Tuesday, Sep. 22, 2009

Nnimmo Bassey

It wasn't an oil spill that made Nnimmo Bassey an environmentalist. It was a massacre — the 1990 assault by Nigeria's armed forces on the village of Umuechem, where residents of the oil-rich Niger Delta had accused the Shell Petroleum Development Company of environmental degradation and economic neglect. In two days of violence, 80 people died and nearly 500 houses were destroyed. "We woke up from a sleep and ... everything was collapsing around us," says Bassey, 51, head of Environmental Rights Action, the Nigerian chapter of Friends of the Earth.

The deaths convinced Bassey and his colleagues that they needed to broaden their efforts. "We realized that if people don't have a safe environment to live in, then they don't have literally any other rights," he says.

The petroleum wealth of the Niger Delta runs from the ground into government coffers and the accounts of foreign oil majors, leaving the region one of the poorest in the world. Its schools are crumbling. Its hospitals often lack doors — never mind modern equipment. Electricity, drinking water and employment are all in short supply. The oil itself doesn't always flow smoothly. Spills are common, all the more so because thieves tap into pipelines and angry villagers prevent infrastructure maintenance. If oil catches fire, it can burn for days. Bassey's group documents all these consequences and educates people about their rights. "Oil has been the destruction of the Nigerian economy," says Bassey. "It destroys the relation between the people and the state."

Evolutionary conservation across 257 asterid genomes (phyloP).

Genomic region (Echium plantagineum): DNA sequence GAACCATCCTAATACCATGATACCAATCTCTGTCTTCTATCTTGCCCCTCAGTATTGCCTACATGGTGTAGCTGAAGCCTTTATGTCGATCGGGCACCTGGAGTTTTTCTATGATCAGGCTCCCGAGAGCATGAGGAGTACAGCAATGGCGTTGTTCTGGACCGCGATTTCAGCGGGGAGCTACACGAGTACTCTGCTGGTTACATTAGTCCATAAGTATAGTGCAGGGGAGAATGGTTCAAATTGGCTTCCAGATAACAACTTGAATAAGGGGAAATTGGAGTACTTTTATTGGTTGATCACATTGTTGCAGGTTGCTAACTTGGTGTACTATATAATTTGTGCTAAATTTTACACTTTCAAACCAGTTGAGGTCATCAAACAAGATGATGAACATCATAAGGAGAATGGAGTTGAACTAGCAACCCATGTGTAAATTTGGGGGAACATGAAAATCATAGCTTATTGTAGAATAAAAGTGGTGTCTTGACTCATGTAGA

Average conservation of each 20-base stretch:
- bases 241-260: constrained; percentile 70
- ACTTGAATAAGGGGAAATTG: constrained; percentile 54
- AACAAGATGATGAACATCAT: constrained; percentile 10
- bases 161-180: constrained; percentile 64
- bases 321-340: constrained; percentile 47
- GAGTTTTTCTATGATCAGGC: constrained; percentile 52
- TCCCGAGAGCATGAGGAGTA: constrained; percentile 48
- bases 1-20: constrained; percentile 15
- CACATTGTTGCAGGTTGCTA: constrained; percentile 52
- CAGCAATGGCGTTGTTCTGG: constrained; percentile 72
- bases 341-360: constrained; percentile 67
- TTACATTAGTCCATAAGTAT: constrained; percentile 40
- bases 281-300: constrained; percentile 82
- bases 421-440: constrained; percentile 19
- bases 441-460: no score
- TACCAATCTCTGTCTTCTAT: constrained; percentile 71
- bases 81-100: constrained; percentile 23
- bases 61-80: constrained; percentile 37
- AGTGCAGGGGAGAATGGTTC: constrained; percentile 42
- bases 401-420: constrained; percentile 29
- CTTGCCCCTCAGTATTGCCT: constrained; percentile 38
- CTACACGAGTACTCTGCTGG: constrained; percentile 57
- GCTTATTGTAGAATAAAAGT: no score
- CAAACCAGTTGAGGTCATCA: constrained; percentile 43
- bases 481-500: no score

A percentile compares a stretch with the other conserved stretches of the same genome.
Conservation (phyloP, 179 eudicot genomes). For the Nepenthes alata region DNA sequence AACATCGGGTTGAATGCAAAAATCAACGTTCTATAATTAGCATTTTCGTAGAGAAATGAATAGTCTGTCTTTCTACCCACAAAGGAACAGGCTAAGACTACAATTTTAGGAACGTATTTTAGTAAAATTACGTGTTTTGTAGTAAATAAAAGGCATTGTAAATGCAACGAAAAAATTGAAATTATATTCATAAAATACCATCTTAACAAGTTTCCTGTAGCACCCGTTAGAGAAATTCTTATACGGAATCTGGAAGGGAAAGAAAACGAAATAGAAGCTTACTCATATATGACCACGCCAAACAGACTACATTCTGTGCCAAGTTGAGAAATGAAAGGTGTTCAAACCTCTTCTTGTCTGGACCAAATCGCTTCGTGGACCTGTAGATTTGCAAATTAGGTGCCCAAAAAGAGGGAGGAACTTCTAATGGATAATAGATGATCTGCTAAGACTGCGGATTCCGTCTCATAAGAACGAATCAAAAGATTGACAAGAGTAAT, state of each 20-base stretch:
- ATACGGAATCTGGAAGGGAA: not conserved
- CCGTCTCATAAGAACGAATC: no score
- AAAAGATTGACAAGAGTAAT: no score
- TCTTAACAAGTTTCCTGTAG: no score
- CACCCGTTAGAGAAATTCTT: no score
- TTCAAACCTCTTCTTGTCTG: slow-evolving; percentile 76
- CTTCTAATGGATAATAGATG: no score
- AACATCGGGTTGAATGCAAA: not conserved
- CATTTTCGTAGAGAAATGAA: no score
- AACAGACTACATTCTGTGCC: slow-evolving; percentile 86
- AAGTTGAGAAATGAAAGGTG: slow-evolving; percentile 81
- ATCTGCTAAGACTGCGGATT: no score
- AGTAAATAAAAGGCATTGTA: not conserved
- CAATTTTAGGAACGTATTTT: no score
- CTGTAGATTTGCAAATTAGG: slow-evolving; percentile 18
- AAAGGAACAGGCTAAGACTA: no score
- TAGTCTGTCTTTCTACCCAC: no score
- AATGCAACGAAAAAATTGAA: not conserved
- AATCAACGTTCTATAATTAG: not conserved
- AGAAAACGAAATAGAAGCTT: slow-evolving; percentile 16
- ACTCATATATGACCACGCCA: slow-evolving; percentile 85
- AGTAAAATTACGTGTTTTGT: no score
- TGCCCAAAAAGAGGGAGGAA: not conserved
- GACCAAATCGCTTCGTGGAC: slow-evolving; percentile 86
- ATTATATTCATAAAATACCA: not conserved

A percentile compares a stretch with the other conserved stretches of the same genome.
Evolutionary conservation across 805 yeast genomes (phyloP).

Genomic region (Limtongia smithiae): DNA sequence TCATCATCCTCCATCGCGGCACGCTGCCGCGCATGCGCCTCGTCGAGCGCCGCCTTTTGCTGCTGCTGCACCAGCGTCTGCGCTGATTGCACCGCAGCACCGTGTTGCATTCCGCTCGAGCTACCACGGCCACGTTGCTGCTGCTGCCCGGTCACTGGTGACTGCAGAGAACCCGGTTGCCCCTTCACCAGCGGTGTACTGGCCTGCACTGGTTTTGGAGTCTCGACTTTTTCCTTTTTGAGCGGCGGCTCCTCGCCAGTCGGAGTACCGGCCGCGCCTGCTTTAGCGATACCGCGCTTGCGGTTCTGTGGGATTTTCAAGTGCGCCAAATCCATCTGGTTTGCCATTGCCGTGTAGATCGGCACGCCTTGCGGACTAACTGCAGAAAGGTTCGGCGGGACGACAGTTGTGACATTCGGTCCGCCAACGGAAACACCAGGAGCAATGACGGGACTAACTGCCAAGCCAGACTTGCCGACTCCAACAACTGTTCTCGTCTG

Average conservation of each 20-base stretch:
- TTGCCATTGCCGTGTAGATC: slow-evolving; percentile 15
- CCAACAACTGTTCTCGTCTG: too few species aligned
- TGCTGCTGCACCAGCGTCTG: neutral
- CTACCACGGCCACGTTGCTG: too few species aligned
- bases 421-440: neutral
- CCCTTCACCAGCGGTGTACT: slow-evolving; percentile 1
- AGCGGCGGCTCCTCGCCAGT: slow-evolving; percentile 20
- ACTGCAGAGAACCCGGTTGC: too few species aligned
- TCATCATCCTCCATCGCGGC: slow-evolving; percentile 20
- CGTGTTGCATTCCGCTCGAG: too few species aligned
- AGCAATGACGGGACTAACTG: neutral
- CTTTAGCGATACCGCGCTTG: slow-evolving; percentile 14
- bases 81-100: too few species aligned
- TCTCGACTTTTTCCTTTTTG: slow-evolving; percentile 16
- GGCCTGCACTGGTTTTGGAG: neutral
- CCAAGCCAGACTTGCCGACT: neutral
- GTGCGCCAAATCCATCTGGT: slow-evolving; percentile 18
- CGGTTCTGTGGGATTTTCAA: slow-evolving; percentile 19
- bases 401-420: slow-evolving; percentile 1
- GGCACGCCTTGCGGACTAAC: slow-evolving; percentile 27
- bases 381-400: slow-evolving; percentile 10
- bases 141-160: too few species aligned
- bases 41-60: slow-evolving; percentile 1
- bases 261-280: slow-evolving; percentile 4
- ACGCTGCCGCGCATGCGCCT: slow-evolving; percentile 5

In a country where 85% of government revenues rely on oil money, Bassey's positions often pit him against the authorities. Under the dictatorship of the 1990s, he was stripped of his travel papers and detained without trial several times. As the battle over Nigeria's oil wealth has turned into full-blown militancy, he has found himself on the same side as the armed rebels who have taken on the now democratic government in Abuja. While Bassey disagrees with the militants' tactics — kidnapping of oil workers, attacks on infrastructure, clashes with the military — he stops short of condemning them. "Any society that uses violence against its own people will eventually have a segment that stands up against it."

Faris is the author of Forecast: The Surprising — and Immediate — Consequences of Climate Change

'Plant a garden today, even if in boxes! Save all that energy used to transport food over thousands of miles.' — Nnimmo Bassey